Banke National Park to release gharials into the Rapti riverShivakhola, Sikta and Gabhar areas, which fall under the national park, have been identified as major habitats of gharials, perfect for its conservation.
Banke National Park is preparing to release endangered gharials (Gavialis gangetics) into the Rapti river.
Shivakhola, Sikta and Gabhar areas, which fall under the national park area, have been identified as major habitats of gharials. This is the first time the national park has taken initiatives to release gharials into Banke’s Rapti river. Officials said that Gharials will be brought to Rapti from Chitwan.
“There’s enough prey [fish] available in the Shivakhola area. That is why this area has been categorised as the best place for gharial conservation,” said Lalmani Bhandari, assistant chief conservation officer of the park, adding that visitors can catch a glimpse of gharials in the national park area soon.
Park officials said that 55 species of fish are found in various rivers and streams inside the park. “Gharials are at risk due to a shortage of prey in the rivers and streams. But in Banke, that is not a problem,” said Bhandari, adding that this move will boost tourism numbers in the park and also conserve gharials.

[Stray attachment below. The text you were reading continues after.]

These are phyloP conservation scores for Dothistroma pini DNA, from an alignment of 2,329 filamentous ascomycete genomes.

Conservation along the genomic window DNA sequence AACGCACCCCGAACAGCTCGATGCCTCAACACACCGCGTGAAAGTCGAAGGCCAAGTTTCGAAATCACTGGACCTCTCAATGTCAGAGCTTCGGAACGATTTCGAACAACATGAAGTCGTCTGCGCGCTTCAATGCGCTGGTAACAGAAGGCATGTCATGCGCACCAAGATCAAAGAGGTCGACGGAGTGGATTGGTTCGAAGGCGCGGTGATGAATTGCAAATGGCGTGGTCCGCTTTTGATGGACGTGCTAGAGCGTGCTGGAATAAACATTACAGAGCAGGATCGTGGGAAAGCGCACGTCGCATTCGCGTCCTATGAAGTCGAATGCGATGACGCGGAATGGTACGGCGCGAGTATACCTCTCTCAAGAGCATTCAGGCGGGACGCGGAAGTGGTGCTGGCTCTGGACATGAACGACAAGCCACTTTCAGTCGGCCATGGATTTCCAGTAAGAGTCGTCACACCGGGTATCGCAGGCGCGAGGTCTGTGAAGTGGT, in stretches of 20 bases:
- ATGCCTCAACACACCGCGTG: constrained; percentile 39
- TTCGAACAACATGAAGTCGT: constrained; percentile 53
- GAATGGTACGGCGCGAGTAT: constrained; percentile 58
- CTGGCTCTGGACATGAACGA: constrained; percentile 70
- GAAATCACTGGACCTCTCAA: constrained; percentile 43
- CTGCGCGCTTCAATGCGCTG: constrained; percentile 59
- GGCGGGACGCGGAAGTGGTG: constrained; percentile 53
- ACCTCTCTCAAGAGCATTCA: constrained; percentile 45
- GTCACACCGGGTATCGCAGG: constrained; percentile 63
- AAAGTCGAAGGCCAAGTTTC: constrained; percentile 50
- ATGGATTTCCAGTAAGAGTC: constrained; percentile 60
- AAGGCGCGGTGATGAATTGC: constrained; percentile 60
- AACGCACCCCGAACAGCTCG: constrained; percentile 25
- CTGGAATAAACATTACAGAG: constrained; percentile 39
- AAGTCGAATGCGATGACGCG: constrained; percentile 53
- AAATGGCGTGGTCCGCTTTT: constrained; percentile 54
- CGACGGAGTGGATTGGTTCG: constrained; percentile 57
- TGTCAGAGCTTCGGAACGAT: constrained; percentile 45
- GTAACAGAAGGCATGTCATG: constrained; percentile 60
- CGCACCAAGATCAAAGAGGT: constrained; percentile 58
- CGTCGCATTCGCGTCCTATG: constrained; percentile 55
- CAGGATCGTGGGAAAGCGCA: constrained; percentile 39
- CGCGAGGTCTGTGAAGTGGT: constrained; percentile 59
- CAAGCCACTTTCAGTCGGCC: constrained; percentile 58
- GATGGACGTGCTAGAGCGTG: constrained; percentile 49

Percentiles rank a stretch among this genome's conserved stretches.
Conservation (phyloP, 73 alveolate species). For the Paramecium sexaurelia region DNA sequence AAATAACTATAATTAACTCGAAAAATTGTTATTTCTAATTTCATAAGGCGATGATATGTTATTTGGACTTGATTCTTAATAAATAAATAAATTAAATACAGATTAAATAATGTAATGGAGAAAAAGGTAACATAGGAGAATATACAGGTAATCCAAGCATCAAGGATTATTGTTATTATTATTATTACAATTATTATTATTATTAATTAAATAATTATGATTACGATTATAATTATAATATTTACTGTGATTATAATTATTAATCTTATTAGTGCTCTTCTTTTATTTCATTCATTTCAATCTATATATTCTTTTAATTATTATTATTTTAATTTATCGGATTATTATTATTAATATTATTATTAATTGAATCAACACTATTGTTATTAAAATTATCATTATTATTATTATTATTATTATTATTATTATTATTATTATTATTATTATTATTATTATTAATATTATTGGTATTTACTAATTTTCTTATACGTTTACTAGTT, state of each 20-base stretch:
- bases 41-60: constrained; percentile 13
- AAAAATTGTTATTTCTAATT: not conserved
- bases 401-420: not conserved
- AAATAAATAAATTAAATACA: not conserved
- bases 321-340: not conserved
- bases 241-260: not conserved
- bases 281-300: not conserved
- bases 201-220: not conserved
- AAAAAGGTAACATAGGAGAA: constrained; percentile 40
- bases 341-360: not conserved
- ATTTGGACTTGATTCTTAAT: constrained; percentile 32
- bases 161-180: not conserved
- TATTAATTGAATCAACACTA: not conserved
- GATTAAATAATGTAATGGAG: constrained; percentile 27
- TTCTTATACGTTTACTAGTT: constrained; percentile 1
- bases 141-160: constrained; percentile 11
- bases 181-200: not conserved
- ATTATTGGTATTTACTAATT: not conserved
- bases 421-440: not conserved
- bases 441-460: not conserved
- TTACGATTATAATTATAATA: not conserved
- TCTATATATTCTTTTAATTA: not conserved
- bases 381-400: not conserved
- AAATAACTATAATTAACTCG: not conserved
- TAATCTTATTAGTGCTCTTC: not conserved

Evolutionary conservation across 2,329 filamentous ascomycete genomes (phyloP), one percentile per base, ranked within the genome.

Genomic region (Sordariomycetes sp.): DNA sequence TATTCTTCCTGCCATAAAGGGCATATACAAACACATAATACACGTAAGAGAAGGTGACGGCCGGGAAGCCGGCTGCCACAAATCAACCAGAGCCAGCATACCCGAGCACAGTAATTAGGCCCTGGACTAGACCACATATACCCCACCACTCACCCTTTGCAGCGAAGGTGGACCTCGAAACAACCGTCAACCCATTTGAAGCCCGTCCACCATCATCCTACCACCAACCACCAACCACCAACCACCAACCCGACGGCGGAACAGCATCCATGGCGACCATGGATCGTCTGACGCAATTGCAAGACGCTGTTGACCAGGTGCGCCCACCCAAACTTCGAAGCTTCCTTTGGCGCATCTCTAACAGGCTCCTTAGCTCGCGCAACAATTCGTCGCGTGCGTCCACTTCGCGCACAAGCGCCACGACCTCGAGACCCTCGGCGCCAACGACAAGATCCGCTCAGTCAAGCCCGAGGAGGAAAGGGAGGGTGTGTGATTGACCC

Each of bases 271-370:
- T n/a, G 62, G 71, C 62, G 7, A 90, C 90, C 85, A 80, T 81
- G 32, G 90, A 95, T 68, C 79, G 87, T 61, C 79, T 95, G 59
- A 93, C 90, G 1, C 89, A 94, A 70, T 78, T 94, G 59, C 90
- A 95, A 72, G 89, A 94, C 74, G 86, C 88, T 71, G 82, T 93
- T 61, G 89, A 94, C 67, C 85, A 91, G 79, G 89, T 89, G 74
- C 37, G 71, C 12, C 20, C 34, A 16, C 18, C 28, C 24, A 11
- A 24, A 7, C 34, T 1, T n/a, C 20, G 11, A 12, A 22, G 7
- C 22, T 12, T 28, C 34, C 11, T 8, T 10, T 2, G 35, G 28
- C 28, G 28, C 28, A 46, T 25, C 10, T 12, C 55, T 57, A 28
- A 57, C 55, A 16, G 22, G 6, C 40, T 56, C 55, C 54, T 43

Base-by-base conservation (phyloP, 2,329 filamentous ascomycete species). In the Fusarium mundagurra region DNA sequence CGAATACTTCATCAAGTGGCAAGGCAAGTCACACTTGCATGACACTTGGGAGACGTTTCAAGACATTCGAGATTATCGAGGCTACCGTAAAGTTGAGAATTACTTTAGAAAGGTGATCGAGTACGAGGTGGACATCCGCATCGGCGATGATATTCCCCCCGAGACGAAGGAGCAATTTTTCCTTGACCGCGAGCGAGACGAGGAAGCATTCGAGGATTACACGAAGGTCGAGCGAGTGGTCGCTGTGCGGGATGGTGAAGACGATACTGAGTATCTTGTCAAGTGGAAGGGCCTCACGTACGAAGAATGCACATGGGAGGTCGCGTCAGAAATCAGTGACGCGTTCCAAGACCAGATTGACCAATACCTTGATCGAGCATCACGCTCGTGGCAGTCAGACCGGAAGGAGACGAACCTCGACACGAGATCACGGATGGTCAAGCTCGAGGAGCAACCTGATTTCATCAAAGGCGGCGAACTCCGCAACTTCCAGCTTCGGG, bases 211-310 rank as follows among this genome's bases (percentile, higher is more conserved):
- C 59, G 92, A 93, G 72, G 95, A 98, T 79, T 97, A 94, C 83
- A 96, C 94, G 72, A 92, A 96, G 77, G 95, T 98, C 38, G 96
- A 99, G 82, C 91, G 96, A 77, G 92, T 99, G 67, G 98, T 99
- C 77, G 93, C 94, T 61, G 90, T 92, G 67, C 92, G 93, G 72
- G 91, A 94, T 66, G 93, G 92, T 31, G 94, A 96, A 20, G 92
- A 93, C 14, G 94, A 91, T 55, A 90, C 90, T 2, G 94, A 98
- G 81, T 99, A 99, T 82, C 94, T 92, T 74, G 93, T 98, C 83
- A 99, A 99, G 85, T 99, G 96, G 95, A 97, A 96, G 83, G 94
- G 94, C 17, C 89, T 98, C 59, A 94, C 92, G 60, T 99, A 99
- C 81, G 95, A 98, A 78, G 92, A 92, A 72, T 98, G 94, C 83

Conservationists said that they also have to make locals living near the national park aware about gharial conservation—particularly about keeping water sources clear. Gharials prefer living in the clean water of free-flowing rivers. “If a river or stream is polluted, there are neither fish nor gharials present,” said Bhandari, adding that they have been making efforts to coordinate with the local community to conserve gharials.
Gharial was listed as a critically endangered species in the Red Data Book of the World Conservation Union in 2007. In Nepal, gharials have been enlisted as a protected species.
Nepal began conservation of gharials by establishing a breeding centre in Kasara, of Chitwan, in 1976. Every year, gharials from the breeding centres are released into the Rapti and Narayani, as well as two other rivers in western Nepal—Babai and Karnali. As per the latest census, there are 118 gharials in Rapti and 101 in Narayani.
As per the existing legal provisions in the country, one is sentenced one to 10 years in jail or a fine ranging from Rs 100,000 to Rs 500,000 or both if one is found poaching a gharial.